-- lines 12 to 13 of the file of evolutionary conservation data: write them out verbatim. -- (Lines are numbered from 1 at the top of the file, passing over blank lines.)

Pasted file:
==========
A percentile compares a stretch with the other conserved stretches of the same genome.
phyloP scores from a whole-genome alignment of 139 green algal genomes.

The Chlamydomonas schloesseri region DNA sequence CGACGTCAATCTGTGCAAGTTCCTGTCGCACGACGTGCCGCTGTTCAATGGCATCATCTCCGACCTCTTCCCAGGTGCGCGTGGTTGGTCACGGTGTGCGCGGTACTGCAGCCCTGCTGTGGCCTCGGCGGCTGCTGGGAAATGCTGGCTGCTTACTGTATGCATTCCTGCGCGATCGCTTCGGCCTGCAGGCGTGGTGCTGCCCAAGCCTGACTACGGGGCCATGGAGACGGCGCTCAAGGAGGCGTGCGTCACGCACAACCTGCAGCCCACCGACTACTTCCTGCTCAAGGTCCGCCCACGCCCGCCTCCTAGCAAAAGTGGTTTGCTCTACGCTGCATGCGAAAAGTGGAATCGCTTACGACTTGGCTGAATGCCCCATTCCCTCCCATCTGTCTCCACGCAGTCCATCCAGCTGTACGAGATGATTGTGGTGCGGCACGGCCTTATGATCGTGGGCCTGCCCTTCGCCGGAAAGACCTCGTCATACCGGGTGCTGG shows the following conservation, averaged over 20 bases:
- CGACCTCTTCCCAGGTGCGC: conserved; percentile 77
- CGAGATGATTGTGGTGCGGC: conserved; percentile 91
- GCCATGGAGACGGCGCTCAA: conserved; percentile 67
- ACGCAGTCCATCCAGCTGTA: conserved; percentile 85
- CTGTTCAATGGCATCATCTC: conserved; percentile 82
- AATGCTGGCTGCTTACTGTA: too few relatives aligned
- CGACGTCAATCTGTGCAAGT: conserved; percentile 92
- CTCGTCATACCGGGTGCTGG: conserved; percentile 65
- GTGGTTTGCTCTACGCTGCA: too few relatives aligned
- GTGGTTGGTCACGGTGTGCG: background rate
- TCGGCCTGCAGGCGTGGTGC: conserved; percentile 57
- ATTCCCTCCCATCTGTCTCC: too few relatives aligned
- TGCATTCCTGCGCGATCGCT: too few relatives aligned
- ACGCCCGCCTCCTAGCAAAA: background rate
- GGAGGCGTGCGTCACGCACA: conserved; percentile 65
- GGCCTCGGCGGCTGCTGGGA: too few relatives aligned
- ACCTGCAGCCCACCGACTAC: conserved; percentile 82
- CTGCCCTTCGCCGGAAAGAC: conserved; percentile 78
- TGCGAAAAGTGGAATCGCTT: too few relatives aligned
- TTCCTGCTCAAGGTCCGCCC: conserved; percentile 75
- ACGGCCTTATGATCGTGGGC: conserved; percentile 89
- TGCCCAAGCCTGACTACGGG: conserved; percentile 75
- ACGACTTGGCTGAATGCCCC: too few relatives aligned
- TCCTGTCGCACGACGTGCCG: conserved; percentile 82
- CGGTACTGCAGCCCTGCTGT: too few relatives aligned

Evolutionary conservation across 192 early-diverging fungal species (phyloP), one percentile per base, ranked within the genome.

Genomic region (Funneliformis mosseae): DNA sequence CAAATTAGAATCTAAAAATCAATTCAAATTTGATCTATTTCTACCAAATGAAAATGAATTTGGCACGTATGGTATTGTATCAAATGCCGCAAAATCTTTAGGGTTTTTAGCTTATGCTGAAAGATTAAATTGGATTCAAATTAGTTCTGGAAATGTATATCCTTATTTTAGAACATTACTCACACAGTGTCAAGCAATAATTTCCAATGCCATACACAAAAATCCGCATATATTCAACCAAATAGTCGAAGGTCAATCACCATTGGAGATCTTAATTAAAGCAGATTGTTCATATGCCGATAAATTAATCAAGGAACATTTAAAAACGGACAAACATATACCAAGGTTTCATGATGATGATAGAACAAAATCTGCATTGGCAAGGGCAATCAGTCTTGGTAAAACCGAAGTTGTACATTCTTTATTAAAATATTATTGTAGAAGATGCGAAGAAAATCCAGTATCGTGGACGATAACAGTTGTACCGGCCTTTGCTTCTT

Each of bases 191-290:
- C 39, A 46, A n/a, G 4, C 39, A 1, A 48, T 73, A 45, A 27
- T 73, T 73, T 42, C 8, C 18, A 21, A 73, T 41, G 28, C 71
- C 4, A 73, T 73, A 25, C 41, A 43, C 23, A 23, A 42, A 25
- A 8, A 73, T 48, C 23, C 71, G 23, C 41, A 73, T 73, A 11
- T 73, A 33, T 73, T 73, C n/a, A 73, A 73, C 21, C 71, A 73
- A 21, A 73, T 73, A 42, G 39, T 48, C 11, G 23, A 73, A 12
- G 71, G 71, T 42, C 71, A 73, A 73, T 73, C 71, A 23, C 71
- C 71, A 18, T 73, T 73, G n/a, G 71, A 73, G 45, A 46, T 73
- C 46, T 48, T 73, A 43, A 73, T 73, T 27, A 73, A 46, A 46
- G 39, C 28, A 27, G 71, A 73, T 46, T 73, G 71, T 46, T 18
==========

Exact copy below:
- GTGGTTTGCTCTACGCTGCA: too few relatives aligned
- GTGGTTGGTCACGGTGTGCG: background rate